Star Abigail Breslin, subject awareness draws unusual crowd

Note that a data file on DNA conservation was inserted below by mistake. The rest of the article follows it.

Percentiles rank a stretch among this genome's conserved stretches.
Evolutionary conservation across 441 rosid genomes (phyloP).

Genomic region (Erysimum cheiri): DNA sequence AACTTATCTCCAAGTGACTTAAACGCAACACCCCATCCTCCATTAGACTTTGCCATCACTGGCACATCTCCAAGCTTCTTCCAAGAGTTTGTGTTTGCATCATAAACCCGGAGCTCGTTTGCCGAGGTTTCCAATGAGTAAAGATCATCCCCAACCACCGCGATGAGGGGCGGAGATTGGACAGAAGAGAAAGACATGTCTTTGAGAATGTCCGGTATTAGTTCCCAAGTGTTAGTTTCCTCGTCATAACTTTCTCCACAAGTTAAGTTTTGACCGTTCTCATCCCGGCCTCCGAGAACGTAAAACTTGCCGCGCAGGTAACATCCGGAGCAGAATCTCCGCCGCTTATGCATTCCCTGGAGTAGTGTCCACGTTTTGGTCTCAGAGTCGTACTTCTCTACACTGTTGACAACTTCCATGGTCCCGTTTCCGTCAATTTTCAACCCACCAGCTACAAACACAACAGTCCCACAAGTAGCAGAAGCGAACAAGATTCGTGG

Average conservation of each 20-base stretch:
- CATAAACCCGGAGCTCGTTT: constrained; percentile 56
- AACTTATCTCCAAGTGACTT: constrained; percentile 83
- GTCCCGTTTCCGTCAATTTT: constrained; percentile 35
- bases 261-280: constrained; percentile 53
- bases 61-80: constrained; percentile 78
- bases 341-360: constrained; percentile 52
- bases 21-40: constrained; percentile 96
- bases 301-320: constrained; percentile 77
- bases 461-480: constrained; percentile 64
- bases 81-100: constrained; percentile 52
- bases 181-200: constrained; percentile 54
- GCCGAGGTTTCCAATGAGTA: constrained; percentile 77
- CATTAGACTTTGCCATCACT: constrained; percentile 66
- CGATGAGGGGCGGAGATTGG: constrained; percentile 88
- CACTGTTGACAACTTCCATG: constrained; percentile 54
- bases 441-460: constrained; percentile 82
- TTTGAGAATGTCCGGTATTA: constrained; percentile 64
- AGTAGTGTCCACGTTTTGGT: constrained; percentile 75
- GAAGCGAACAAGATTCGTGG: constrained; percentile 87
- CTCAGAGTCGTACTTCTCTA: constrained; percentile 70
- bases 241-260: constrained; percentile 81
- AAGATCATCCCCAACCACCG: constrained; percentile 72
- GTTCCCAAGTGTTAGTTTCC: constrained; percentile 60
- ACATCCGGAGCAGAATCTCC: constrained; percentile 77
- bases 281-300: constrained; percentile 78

Funny thing about the preview performances of “The Miracle Worker,” now playing at Circle in the Square: The audiences are full of families.All-ages draws are nothing new on Broadway, of course, especially since the mid-’90s clean-up of Times Square came coupled with the launch of Disney Theatrical Prods.’ string of family offerings. But these days it’s tuners such as “The Lion King” and “Mary Poppins” that are more commonly targeted to all age groups. Plays, meanwhile, tend to aim themselves squarely at the habitual theatergoing adult, as with recent R-rated offerings “God of Carnage” or “A Steady Rain.” For “Miracle Worker” — toplined by Abigail Breslin as Helen Keller — there’s anecdotal evidence of an unusually large contingent of parents and grandparents buying ducats for themselves and their offspring. Auds skew young — really young, down to 6 years old. The youthful turnout has a logical explanation, according to producer David Richenthal. “It’s one of the few plays that’s taught in school, so you start with the advantage that schoolchildren are aware of it,” he says. “Also the story is about a young girl, and there’s a star who’s very popular with young and preteen audiences.” Matinees sell out quickly. After the show opens March 3, the production’s performance sked will include three 7 p.m. curtains per week, in part to cater to theatergoers with earlier bedtimes. There’s also ample school-group biz to be taken advantage of. Richenthal confirms word that so far the young auds are unusually well-behaved — more so than the younger theatergoers were in the 1999 revival of another school-group magnet, “Death of a Salesman,” which he also produced. He thinks they’re paying attention because they can more readily identify with the tough kid heroine than with sad-sack grown-up Willy Loman. “The children are always the most enthusiastic audience members,” he notes. And parents can’t possibly find anything objectionable in the 1959 play’s familiar tale of overcoming adversity. “The material has the advantage of not offending anybody,” he says. Helmer Mark Brokaw and playwright Regina Taylor are among the creatives added to the legit roster at WME, whose theater division has been topped by John Buzzetti since late last year. Gotham regular Brokaw (“After Miss Julie”) recently helmed “Post Office,” the new tuner by Melissa James Gibson (“This”) and Michael Friedman (“Bloody Bloody Andrew Jackson”) now in a developmental production at Center Theater Group in L.A. A full production there is looking like a possibility. Taylor (“Crowns”), meanwhile, has recently penned a trilogy, the first two installments of which — “Jar Fly” and “Rain” — will be seen in a regional co-production this season. She and Brokaw join a WME lineup that got a jolt of young legit talent when Buzzetti jumped from Gersh to WME. Projects also gaining momentum from WME clients are the tuner incarnation of “Bring It On” (with songs by Tom Kitt and Lin-Manuel Miranda and book by Jeff Whitty), which gained good word-of-mouth from a recent industry reading; and the untitled Mormon musical that teams South Park creatives Trey Parker and Matt Stone with Robert Lopez (“Avenue Q”), bowing later this year at New York Theater Workshop.
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